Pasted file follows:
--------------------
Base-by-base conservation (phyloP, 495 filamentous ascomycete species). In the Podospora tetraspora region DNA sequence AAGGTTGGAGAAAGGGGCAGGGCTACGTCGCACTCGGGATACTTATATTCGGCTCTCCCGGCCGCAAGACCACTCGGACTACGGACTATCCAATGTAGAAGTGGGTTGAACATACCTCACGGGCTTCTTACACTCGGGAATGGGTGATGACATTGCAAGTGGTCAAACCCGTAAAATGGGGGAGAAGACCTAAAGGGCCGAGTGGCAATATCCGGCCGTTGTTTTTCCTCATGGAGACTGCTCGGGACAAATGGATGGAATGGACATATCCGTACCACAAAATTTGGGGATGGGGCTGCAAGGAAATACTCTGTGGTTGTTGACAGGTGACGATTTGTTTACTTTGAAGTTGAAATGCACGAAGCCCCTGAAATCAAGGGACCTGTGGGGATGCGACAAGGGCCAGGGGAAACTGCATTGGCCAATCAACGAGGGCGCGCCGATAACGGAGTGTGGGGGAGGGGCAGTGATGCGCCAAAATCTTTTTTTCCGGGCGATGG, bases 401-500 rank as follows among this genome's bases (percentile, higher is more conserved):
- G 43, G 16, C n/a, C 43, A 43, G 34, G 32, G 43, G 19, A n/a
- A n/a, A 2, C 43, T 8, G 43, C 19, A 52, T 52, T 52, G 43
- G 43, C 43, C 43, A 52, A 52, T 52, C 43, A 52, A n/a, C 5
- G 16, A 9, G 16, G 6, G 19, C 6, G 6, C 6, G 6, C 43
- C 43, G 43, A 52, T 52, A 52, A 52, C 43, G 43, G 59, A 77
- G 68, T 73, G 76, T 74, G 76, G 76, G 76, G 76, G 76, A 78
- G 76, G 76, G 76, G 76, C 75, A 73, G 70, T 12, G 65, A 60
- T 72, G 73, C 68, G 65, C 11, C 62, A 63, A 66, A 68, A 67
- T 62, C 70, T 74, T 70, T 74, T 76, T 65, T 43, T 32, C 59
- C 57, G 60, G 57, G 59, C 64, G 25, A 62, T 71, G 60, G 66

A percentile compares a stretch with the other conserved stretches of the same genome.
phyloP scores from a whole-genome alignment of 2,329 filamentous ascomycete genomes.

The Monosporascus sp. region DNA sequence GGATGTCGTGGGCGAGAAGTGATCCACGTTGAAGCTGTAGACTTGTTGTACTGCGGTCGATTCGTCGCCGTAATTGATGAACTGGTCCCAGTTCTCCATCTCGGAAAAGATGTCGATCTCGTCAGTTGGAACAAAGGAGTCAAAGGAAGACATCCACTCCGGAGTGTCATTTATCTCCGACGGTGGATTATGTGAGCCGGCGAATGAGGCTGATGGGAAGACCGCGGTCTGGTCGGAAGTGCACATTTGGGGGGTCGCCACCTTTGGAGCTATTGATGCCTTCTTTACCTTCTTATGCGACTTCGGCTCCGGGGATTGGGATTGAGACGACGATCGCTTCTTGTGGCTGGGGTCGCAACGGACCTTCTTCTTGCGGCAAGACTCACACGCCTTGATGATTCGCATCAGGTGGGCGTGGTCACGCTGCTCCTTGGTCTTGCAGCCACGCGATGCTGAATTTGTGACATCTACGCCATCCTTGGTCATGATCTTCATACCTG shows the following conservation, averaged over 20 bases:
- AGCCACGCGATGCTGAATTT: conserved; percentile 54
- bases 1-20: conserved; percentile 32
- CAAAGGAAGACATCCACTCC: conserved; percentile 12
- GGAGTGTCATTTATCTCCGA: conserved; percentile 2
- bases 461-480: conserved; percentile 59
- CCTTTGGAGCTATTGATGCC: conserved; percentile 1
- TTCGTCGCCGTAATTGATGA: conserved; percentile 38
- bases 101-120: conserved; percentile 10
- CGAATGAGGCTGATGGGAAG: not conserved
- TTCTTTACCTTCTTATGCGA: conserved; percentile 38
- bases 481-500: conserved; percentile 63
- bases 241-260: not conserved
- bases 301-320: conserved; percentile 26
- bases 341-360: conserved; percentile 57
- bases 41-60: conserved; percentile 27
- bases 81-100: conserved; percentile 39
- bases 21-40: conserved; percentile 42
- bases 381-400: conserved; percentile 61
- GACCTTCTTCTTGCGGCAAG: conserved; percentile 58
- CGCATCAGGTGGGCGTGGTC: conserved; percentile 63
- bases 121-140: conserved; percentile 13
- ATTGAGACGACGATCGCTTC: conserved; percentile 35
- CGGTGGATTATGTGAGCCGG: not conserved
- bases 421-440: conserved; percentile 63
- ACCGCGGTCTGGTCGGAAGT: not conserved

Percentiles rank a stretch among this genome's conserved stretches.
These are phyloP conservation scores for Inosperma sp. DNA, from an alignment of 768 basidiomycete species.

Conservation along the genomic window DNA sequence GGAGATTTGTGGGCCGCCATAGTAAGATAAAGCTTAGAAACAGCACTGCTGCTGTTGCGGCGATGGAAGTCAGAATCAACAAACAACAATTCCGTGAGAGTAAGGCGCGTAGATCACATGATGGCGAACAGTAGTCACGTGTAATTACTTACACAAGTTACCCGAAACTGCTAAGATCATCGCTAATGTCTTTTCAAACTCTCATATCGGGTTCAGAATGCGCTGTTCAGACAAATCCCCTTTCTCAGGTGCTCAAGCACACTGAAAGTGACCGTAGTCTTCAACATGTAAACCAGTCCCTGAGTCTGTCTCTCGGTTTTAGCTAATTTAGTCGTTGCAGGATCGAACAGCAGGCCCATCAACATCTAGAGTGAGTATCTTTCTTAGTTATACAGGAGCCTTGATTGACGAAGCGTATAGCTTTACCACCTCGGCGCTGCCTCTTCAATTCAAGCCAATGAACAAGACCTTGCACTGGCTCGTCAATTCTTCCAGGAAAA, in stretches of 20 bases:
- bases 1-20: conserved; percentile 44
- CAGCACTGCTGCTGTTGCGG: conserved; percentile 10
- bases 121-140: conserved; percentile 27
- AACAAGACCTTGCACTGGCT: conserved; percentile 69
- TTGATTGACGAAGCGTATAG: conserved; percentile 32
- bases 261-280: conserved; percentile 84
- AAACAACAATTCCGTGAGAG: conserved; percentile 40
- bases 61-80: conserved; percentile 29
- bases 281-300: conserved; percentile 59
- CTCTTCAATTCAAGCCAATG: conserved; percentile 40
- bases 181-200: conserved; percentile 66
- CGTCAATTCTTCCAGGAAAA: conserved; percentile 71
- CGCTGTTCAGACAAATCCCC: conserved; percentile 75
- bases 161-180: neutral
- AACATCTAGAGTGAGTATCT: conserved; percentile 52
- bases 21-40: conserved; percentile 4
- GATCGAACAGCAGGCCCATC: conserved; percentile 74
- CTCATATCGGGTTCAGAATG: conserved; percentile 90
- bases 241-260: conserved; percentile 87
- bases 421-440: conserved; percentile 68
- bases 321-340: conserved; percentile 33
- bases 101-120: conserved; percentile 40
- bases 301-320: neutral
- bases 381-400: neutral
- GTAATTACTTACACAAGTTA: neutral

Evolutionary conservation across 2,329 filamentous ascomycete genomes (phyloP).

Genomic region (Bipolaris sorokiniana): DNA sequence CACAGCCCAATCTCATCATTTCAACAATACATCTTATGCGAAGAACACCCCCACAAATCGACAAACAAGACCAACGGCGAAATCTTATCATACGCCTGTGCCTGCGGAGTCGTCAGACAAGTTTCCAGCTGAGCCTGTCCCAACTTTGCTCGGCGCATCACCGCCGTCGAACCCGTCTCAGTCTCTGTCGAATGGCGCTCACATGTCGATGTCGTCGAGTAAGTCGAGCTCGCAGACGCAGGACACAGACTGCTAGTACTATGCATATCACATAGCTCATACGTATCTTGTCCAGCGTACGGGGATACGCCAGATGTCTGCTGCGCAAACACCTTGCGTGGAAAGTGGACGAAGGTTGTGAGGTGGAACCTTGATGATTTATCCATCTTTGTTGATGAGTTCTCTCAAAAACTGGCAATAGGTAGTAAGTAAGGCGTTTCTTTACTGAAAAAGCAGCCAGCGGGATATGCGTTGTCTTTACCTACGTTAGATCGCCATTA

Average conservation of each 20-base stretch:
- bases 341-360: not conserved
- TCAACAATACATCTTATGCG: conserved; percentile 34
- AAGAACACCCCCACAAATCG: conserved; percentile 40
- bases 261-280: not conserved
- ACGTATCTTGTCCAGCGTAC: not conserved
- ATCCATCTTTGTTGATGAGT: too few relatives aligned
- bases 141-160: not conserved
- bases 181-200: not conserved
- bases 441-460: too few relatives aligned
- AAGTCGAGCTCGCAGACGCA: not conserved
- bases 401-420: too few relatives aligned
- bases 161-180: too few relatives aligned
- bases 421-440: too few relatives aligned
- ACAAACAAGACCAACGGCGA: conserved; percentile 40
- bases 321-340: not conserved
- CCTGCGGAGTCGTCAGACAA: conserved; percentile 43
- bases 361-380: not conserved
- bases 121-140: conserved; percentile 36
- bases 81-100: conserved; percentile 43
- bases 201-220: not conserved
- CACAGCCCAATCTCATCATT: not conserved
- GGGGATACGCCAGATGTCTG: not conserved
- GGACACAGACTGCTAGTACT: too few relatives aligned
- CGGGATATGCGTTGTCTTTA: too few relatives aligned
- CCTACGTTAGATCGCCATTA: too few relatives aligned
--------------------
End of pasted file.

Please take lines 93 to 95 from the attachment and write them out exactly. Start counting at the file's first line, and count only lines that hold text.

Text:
- GGACACAGACTGCTAGTACT: too few relatives aligned
- CGGGATATGCGTTGTCTTTA: too few relatives aligned
- CCTACGTTAGATCGCCATTA: too few relatives aligned